When it comes to pitching business ideas to potential investors, an
entrepreneur’s excitement and enthusiasm can be the difference between
dreams taking shape or ultimately falling flat.
But it’s not just the intensity of enthusiasm that’s important,
according to a recent study by a team led by Georgia Institute of
Technology researchers. How long an entrepreneur displays the highest
level of excitement during a pitch also plays a major role in predicting
success in receiving funding.
Basically, too much enthusiasm can be a bad thing.
“The findings suggest that investors may interpret prolonged periods
of high enthusiasm as over-optimistic,” said Dong Liu, an associate
professor in Georgia Tech’s Scheller College of Business.
“Over-optimistic entrepreneurs are thought to make irrational decisions
and overestimate their products’ profitability.”
In the study, which was published April 8 in the Academy of Management Journal,
the researchers described using artificial intelligence software to
analyze video pitches for 1,460 business funding proposals for products
posted on the crowd funding website Kickstarter.
The software used facial expression recognition and big data
analytics to measure the intensity of enthusiasm in more than 8 million
frames of video, then recorded how long the presenters stayed at their
maximum level of excitement, which the researchers described as the
point of “peak joy.”
They found that, generally speaking, the higher the peak level of
enthusiasm, the more likely the entrepreneur was to receive funding,
after controlling for differences in the products and business ideas.
But there was a bell curve in the results, where the likelihood of
funding tended to fall as “peak joy” levels went on for too long.
“Although a higher level of peak joy displayed by entrepreneurs
during their pitches leads to better funding performance over time,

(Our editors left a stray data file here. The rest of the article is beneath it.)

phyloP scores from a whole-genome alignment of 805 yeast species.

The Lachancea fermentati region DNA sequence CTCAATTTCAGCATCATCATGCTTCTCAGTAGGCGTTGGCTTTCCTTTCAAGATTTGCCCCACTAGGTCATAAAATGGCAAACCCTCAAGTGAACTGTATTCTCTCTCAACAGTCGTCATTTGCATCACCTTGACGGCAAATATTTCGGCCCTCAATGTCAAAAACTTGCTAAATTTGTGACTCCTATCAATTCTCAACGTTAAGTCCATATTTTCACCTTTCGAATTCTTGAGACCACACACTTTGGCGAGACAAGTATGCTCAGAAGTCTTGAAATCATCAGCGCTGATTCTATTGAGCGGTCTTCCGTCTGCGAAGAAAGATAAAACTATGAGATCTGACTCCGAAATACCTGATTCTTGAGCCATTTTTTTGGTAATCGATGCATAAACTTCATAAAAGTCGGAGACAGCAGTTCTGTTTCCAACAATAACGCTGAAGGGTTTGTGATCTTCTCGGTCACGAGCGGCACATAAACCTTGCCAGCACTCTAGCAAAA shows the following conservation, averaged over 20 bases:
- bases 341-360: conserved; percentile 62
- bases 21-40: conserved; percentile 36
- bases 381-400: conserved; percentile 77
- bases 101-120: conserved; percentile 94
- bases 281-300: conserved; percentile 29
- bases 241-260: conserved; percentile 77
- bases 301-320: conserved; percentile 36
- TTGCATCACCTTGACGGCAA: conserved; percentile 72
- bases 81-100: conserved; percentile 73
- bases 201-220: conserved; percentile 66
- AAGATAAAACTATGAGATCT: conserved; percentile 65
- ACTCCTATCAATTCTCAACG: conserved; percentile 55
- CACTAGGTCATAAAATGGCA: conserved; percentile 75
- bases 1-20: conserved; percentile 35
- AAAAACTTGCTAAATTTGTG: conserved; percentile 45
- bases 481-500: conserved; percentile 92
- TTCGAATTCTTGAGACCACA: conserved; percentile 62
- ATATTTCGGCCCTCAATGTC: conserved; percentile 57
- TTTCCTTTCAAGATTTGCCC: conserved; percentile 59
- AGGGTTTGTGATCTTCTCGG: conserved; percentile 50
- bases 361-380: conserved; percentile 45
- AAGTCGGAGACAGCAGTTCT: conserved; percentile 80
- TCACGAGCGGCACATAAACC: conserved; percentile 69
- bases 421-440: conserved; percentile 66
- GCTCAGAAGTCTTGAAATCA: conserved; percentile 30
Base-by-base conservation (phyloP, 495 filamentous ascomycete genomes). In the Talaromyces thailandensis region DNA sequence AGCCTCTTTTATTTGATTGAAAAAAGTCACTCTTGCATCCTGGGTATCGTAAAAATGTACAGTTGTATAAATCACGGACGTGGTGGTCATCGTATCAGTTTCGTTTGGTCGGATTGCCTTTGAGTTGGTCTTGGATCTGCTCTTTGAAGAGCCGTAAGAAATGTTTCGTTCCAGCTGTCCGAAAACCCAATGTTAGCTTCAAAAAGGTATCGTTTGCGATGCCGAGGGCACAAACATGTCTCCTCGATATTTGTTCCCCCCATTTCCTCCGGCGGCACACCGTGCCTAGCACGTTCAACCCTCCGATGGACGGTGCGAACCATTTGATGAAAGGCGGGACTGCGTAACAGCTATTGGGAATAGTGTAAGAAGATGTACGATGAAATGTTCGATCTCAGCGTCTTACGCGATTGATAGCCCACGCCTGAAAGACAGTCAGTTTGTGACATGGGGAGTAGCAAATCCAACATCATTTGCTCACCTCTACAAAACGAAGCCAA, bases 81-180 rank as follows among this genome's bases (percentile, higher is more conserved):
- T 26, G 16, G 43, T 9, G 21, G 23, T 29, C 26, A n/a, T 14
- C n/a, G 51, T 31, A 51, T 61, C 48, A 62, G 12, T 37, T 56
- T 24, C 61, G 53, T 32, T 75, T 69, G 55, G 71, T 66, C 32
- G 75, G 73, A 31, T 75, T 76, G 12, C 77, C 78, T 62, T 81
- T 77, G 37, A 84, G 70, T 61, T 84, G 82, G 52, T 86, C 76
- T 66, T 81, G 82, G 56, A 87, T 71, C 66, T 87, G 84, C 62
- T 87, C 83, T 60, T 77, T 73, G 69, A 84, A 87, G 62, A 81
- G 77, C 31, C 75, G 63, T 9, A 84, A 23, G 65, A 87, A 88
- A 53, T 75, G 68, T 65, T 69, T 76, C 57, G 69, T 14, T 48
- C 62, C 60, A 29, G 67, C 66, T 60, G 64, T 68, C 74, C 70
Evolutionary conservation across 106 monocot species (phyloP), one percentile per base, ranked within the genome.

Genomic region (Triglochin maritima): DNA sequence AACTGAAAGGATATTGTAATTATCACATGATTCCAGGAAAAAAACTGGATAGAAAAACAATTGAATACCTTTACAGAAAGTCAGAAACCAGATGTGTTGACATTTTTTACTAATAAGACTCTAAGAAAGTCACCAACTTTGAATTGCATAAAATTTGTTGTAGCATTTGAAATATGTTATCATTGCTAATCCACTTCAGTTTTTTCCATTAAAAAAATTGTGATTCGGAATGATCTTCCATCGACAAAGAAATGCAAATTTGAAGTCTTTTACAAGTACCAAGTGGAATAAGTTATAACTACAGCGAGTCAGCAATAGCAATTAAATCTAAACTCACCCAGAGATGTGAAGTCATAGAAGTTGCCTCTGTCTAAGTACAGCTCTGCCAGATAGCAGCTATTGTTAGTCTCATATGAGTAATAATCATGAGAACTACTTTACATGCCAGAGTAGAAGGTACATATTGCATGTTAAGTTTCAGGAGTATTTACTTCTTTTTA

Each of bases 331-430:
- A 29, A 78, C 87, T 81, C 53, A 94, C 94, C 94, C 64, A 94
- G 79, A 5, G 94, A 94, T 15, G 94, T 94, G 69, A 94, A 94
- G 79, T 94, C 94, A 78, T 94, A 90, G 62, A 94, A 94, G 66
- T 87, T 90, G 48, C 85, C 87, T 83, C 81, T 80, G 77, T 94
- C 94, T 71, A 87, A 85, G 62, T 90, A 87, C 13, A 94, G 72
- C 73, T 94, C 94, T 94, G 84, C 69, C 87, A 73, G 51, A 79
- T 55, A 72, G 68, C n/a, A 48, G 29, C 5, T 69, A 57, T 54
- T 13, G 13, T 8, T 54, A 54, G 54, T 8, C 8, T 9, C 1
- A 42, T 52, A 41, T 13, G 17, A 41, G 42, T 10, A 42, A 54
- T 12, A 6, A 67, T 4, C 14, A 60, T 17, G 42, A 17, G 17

prolonged display of peak joy seemed to undermine funding performance,”
Liu said. “Another possible interpretation is that investors may believe
the entrepreneur is acting and the pitch is manipulative. Maybe they
feel the entrepreneur is using his or her excitement to manipulate the
investors’ perceptions in hopes of increasing the odds of getting
The facial recognition software analyzed when the presenters made
expressions linked to joy, such as raising the cheek, drawing the
corners of the mouth into a smile, and the movement and position of the
eyes. The researchers noted that the software, called FaceReader, was
even more accurate in recognizing emotions than real people analyzing
those video frames.
The researchers also found another factor that influenced funding
success was at what point during the presentation “peak joy” happened.
They found the most effective times to display enthusiasm was at the
beginning of the pitch and near the end.
“The results of our research could be broadly applicable to
different kinds of audiences, not just those funding projects through
crowd funding websites,” Liu said. “Venture capitalists are looking for
good business ideas on these websites too. But in general these findings
could help inform any business pitch.”
1. US Security from Michael_Novakhov (88 sites)
The Global Security News